HomeMediaArticle Display

Airman participates in EOD immersion

U.S. Air Force Staff Sgt. Michael McNally, 355th Maintenance Group scheduler, removes the cover from an adhesive strip on a block of C4 plastic explosive during an explosive ordnance disposal immersion course at Davis-Monthan Air Force Base, Ariz., June 28, 2016. McNally has worked in the maintenance support field for the past eight years. (U.S. Air Force photo by Airman Nathan H. Barbour/Released)

U.S. Air Force Staff Sgt. Michael McNally, 355th Maintenance Group scheduler, removes the cover from an adhesive strip on a block of C4 plastic explosive during an explosive ordnance disposal immersion course at Davis-Monthan Air Force Base, Ariz., June 28, 2016. McNally has worked in the maintenance support field for the past eight years. (U.S. Air Force photo by Airman Nathan H. Barbour/Released)

U.S. Air Force Staff Sgt. Michael McNally, 355th Maintenance Group scheduler, participates in a safety brief during an explosive ordnance disposal immersion course at Davis-Monthan Air Force Base, Ariz., June 28, 2016. The immersion course serves a dual purpose of showing the Airmen exactly what EOD technicians do on a regular basis and determining if the candidate is right for the job. (U.S. Air Force photo by Airman Nathan H. Barbour/Released)

U.S. Air Force Staff Sgt. Michael McNally, 355th Maintenance Group scheduler, participates in a safety brief during an explosive ordnance disposal immersion course at Davis-Monthan Air Force Base, Ariz., June 28, 2016. The immersion course serves a dual purpose of showing the Airmen exactly what EOD technicians do on a regular basis and determining if the candidate is right for the job. (U.S. Air Force photo by Airman Nathan H. Barbour/Released)

U.S. Air Force Staff Sgt. Michael McNally, 355th Maintenance Group scheduler, observes as Tech. Sgt. David Collins, 355th Civil Engineer Squadron explosive ordnance disposal flight NCO in charge of training, prepares a stick of dynamite for detonation during an EOD immersion course at Davis-Monthan Air Force Base, Ariz., June 28, 2016. EOD technicians must be able to perform intricate procedures under high-stress conditions in all kinds of environments. (U.S. Air Force photo by Airman Nathan H. Barbour/Released)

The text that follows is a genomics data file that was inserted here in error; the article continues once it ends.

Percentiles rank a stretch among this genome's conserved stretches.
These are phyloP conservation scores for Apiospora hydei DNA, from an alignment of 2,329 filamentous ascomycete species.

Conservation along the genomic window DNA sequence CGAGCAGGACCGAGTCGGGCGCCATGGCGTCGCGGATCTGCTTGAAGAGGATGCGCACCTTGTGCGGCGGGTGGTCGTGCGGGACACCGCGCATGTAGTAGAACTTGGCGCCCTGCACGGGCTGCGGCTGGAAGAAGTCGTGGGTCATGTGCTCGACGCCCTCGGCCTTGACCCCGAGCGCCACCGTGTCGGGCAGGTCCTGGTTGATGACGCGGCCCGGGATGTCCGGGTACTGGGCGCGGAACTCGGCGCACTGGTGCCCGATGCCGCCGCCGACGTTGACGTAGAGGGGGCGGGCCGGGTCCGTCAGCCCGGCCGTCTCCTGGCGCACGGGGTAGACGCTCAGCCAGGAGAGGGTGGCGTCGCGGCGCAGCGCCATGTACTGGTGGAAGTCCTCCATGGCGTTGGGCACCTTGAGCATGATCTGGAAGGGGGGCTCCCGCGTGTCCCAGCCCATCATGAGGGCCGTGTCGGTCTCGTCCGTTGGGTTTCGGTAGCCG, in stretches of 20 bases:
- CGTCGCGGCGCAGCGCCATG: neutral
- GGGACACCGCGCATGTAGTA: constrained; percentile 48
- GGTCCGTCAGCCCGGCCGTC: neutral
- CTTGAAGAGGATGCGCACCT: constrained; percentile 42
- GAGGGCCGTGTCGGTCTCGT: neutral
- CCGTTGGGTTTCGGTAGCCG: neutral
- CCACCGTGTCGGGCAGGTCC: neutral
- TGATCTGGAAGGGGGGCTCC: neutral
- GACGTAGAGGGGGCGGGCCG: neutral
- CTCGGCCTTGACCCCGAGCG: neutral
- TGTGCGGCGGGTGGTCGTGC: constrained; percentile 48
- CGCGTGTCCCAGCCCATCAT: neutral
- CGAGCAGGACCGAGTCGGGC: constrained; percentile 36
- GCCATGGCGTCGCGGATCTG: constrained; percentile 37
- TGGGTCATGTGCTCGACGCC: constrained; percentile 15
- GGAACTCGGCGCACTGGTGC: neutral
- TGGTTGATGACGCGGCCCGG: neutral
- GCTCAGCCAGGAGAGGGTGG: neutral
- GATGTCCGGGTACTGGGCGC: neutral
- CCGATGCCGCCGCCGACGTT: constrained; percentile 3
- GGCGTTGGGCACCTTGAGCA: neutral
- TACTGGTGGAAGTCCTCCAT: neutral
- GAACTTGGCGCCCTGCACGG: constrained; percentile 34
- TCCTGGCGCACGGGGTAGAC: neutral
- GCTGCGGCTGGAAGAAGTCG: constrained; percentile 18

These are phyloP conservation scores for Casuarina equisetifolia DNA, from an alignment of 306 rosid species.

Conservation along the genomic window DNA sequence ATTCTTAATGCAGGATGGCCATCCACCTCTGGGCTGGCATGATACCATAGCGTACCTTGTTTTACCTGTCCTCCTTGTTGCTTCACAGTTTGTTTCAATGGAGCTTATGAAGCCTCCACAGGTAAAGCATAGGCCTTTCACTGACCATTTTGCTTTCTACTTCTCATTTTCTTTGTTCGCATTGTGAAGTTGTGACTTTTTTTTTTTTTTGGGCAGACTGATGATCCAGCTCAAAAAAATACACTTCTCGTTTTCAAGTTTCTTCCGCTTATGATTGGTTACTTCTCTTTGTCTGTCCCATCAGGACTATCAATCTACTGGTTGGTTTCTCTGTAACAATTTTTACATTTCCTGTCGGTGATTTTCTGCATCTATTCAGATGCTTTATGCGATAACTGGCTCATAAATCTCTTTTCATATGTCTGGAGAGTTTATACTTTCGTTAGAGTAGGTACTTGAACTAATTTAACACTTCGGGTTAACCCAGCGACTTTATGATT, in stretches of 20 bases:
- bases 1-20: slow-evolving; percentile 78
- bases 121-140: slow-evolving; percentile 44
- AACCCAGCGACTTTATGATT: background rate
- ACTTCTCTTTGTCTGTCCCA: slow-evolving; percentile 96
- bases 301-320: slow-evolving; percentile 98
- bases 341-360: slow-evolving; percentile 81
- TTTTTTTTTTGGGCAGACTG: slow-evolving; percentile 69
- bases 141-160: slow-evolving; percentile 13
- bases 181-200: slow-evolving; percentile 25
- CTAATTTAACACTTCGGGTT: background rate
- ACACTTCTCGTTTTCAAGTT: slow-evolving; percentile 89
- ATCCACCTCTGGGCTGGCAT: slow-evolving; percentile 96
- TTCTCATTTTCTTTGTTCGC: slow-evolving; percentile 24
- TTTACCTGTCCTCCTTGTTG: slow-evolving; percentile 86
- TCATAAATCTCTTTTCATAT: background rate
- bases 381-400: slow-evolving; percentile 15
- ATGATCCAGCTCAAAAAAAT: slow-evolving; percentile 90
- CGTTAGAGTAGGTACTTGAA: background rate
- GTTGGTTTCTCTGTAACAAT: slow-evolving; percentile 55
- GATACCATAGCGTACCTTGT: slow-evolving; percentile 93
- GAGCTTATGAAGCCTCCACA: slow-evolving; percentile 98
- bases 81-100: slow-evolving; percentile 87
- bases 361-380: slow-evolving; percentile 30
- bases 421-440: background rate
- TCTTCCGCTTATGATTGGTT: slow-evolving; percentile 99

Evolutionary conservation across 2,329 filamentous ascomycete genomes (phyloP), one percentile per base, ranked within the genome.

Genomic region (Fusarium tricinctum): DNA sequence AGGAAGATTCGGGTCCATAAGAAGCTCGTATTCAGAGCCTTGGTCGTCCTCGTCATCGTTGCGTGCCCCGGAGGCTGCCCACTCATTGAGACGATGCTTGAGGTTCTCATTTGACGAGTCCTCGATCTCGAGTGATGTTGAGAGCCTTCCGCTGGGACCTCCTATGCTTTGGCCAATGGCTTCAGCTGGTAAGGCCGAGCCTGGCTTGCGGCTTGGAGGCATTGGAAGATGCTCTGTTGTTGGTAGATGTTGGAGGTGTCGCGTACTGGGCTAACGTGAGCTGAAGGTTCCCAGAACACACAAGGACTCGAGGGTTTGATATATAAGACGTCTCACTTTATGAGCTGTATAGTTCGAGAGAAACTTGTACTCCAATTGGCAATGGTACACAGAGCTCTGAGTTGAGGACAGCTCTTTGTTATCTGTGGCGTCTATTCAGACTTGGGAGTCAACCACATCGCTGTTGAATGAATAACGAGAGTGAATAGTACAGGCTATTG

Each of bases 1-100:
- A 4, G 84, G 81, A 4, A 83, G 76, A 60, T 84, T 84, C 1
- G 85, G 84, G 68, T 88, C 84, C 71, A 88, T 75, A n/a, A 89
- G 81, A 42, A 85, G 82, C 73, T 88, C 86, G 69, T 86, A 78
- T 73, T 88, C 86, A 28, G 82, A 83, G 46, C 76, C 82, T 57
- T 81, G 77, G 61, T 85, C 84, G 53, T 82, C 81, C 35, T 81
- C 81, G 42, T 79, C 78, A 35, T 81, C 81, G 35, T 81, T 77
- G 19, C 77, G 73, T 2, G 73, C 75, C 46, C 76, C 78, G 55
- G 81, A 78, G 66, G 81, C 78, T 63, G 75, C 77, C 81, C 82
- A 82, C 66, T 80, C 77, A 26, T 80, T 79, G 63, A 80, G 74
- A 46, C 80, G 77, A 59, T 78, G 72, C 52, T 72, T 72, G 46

U.S. Air Force Staff Sgt. Michael McNally, 355th Maintenance Group scheduler, observes as Tech. Sgt. David Collins, 355th Civil Engineer Squadron explosive ordnance disposal flight NCO in charge of training, prepares a stick of dynamite for detonation during an EOD immersion course at Davis-Monthan Air Force Base, Ariz., June 28, 2016. EOD technicians must be able to perform intricate procedures under high-stress conditions in all kinds of environments. (U.S. Air Force photo by Airman Nathan H. Barbour/Released)

U.S. Air Force Tech. Sgt. David Collins, 355th Civil Engineer Squadron explosive ordnance disposal flight NCO in charge of training, explains the differences between two  ways to set up electric circuits for demolition to Staff Sgt. Michael McNally, 355th Maintenance Group scheduler, during an EOD immersion course at Davis-Monthan Air Force Base, Ariz., June 28, 2016. The immersion course serves a dual purpose of showing Airmen interested in retraining into EOD exactly what the specialty’s technicians do on a regular basis and also determines if the candidate is right for the job. (U.S. Air Force photo by Airman Nathan H. Barbour/Released)

U.S. Air Force Tech. Sgt. David Collins, 355th Civil Engineer Squadron explosive ordnance disposal flight NCO in charge of training, explains the differences between two ways to set up electric circuits for demolition to Staff Sgt. Michael McNally, 355th Maintenance Group scheduler, during an EOD immersion course at Davis-Monthan Air Force Base, Ariz., June 28, 2016. The immersion course serves a dual purpose of showing Airmen interested in retraining into EOD exactly what the specialty’s technicians do on a regular basis and also determines if the candidate is right for the job. (U.S. Air Force photo by Airman Nathan H. Barbour/Released)